Fraxel is a word we hear more and more often these days, TLC’s “10 Years Younger” often promotes the procedure for reduction of sun damage, even The View has discussed Fraxel. But what is it and what does it do?
Fraxel is the common name for the device that delivers the technology known as “fractional resurfacing”. Standard CO² or Erbium laser resurfacing is effective in removing wrinkles and sun damage; however, the down time is too long for many people. The Fraxel’s ability to dramatically reduce sun damage and wrinkles with minimal down time is very attractive to men and women, knowing they can continue in their work and daily activities. One might think of this treatment fitting into its own niche between intense pulsed light on one hand, and standard ablative laser resurfacing on the other.
The Fraxel is highly advanced and many safeguards have been built into the system. In understanding the technology, it’s helpful to think of the treated area as a computer screen with many pixels that you can’t see with the naked eye. Only a “fraction” of the pixels (15-20%) are affected with each treatment (that’s why it’s called “fractional resurfacing”). With 80-85% of the face untreated, the healing is fast and downtime minimized. Treatments are repeated every 2 – 3 weeks, so eventually the entire face, neck, chest and/or hands are completely treated. Fraxel is unique because it is able to treat areas that have been unable to be treated in the past; specifically the neck, chest, arms and hands.
The best candidates are those with mild to moderate wrinkles who have brown age spots and rough skin – all characteristics of sun damage. Fraxel also works extremely well for a condition known as Melasma, or “pregnancy mask”. For patients who have vascular issues, such as redness, rosacea, telangiactasias (spider veins), or broken capillaries, these concerns can be addressed in combination treatment using both the Fraxel laser and the pulsed dye laser. For patients requiring improvement in skin laxity and deeper wrinkles, optimal effects will be achieved when using the Fraxel treatment in combination with the Titan procedure.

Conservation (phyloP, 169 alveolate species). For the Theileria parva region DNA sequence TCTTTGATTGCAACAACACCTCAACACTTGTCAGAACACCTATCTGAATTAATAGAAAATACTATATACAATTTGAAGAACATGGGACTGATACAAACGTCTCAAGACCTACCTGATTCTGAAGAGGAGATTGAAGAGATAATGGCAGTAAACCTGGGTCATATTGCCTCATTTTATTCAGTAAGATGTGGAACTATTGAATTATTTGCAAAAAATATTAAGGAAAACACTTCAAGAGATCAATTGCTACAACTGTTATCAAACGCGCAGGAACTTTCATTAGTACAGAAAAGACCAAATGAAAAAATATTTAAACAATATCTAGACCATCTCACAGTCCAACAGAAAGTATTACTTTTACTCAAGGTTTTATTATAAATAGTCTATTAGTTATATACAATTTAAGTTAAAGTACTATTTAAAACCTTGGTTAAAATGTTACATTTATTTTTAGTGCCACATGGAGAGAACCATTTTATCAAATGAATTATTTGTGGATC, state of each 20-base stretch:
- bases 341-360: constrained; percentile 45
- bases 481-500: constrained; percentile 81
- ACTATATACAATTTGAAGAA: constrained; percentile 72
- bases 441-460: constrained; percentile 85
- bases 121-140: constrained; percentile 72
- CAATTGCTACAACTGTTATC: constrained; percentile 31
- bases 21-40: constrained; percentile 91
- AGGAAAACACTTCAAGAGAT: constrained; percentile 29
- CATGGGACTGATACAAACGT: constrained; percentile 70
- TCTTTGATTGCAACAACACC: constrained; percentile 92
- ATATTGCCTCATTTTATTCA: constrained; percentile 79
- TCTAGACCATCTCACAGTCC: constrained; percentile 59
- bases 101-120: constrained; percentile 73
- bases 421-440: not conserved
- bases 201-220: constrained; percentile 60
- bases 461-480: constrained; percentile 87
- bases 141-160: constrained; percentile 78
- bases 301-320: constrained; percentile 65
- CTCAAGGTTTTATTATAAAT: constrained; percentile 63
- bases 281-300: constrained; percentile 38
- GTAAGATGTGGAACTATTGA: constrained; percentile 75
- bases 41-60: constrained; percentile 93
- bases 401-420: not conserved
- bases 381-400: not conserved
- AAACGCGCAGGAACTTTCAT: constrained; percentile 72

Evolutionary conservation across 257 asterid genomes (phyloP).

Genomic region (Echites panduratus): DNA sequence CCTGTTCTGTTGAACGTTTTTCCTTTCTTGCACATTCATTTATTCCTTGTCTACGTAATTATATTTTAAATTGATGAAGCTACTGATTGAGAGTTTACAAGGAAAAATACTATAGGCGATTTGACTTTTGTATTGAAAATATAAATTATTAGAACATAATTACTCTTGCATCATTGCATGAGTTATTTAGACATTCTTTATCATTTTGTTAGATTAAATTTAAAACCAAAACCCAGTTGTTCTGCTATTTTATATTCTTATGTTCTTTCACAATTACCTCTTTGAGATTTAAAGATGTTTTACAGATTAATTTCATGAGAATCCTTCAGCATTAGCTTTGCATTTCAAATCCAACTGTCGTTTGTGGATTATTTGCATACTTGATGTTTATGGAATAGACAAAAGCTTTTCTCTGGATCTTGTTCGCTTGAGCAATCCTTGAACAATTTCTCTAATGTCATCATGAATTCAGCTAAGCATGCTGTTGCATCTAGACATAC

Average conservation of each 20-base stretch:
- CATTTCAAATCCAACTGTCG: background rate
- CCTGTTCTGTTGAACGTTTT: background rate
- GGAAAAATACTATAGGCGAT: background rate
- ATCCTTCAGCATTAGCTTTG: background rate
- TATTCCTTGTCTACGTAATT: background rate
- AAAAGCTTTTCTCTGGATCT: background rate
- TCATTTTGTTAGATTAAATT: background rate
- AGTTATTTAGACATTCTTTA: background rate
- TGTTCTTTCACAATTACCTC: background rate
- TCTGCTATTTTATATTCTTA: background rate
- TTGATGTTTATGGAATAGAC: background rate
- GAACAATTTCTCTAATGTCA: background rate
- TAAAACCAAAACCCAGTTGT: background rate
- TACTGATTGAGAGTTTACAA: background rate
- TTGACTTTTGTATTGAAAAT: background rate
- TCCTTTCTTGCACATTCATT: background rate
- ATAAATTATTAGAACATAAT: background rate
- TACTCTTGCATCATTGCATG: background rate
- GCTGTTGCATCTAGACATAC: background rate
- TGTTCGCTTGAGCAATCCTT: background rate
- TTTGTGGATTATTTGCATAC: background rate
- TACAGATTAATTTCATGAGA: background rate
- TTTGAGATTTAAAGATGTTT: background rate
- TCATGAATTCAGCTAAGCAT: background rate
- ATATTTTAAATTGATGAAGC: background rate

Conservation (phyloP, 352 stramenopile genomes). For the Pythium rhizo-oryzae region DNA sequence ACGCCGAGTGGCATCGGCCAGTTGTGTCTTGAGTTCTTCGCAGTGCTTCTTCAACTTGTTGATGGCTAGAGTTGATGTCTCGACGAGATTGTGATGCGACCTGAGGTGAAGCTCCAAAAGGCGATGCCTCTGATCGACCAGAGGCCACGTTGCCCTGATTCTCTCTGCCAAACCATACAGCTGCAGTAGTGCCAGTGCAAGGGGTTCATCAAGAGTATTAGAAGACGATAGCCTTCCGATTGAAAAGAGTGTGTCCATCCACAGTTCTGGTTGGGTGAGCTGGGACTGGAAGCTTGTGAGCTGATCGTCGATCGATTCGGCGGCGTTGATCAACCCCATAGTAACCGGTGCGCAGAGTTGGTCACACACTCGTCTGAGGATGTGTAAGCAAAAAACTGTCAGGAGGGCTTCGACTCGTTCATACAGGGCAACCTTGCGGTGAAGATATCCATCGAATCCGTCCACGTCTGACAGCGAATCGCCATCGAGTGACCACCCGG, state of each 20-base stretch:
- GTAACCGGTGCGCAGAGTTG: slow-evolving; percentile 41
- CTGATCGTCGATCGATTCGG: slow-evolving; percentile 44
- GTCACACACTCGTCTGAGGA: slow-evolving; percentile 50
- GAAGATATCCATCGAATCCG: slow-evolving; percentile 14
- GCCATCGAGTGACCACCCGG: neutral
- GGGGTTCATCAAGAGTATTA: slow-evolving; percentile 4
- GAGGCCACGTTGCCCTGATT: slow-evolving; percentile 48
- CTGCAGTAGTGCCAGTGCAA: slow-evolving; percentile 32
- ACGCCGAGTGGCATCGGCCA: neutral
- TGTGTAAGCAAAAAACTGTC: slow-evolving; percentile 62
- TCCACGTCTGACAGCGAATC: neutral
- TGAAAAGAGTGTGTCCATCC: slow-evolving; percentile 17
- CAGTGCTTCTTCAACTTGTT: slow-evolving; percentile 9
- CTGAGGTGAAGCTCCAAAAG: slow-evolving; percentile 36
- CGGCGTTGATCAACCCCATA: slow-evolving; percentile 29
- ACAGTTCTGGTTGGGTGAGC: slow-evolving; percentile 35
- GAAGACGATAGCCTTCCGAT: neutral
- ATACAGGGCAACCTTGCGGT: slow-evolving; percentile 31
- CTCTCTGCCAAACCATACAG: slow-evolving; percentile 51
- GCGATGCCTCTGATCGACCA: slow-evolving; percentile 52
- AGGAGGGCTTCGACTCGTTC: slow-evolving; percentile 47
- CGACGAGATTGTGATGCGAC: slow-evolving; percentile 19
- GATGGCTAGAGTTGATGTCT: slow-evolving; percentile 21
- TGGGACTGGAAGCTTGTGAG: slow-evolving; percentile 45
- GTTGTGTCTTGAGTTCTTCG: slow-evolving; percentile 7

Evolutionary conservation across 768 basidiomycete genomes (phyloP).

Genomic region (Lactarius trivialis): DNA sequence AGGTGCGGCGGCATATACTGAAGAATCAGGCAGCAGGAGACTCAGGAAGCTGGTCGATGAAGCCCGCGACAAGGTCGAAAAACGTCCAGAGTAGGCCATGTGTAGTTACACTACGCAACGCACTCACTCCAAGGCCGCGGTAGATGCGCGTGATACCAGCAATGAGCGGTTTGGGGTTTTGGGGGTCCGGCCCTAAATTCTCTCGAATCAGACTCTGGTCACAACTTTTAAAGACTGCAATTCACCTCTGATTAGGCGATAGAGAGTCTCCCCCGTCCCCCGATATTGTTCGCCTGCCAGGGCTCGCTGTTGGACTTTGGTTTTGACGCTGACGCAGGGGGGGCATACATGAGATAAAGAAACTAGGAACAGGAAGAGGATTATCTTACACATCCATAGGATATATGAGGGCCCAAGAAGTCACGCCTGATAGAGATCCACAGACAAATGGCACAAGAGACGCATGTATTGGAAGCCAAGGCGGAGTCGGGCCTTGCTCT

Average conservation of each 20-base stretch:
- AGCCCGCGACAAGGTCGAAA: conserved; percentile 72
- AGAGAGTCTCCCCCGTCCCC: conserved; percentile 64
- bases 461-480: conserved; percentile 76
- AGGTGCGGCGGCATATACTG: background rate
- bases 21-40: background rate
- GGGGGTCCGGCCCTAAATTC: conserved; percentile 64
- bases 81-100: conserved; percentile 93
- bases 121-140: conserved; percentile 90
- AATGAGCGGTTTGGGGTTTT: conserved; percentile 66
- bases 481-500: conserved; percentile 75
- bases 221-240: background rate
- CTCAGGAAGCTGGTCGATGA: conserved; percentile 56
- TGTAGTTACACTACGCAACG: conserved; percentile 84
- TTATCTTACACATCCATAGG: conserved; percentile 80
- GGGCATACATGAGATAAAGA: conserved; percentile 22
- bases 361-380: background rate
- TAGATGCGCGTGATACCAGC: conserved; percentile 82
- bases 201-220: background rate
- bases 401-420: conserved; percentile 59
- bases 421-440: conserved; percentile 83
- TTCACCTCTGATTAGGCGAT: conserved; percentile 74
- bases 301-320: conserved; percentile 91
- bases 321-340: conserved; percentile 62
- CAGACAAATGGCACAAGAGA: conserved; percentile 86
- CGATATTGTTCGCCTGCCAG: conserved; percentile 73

After treatment, most patients have several hours of swelling and redness; followed with one to two days of redness similar to sunburn. The redness may last for one to two weeks in very sensitive skin, or in aggressive treatments and there is usually some mild residual swelling, noticed most commonly around the eyes, for a few days. Many patients have been able to return to work the following day, and makeup can be applied immediately after treatment to minimize any redness that might occur.
Oh, and I forgot the best part – we recently upgraded our machine to the new Re-Store so there’s no more blue dye!
For more information or to book your consultation, give us a call at 604-421-3111 or e-mail firstname.lastname@example.org.